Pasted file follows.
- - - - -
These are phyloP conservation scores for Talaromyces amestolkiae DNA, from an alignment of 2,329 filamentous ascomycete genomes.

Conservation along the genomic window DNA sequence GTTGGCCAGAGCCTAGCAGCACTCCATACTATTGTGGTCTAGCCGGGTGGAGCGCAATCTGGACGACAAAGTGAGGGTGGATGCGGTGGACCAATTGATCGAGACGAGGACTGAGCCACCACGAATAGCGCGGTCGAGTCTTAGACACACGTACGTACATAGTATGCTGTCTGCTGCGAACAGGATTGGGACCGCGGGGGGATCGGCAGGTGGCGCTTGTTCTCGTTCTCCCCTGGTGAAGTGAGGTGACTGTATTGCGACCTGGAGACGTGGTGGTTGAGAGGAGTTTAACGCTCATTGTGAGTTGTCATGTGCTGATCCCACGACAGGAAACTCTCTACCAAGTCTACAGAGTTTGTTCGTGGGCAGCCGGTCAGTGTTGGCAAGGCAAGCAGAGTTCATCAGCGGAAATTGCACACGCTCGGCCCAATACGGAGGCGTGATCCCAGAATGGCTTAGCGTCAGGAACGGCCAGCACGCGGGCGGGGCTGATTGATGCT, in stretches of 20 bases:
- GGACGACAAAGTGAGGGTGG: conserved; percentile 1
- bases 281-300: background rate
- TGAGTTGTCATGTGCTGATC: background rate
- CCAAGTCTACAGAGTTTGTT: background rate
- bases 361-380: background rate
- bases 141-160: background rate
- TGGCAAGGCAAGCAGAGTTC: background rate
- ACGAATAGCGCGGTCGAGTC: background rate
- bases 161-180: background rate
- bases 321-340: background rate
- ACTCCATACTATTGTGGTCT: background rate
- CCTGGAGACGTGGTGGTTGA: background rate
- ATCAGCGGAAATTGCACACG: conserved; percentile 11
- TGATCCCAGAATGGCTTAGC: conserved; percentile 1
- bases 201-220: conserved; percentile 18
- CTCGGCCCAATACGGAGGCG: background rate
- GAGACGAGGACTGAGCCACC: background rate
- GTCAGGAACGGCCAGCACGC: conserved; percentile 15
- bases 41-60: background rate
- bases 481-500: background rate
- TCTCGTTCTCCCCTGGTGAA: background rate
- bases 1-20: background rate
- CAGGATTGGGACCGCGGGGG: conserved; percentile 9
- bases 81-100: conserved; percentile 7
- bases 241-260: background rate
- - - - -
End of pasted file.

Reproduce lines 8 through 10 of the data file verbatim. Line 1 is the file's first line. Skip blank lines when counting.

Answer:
- bases 141-160: background rate
- TGGCAAGGCAAGCAGAGTTC: background rate
- ACGAATAGCGCGGTCGAGTC: background rate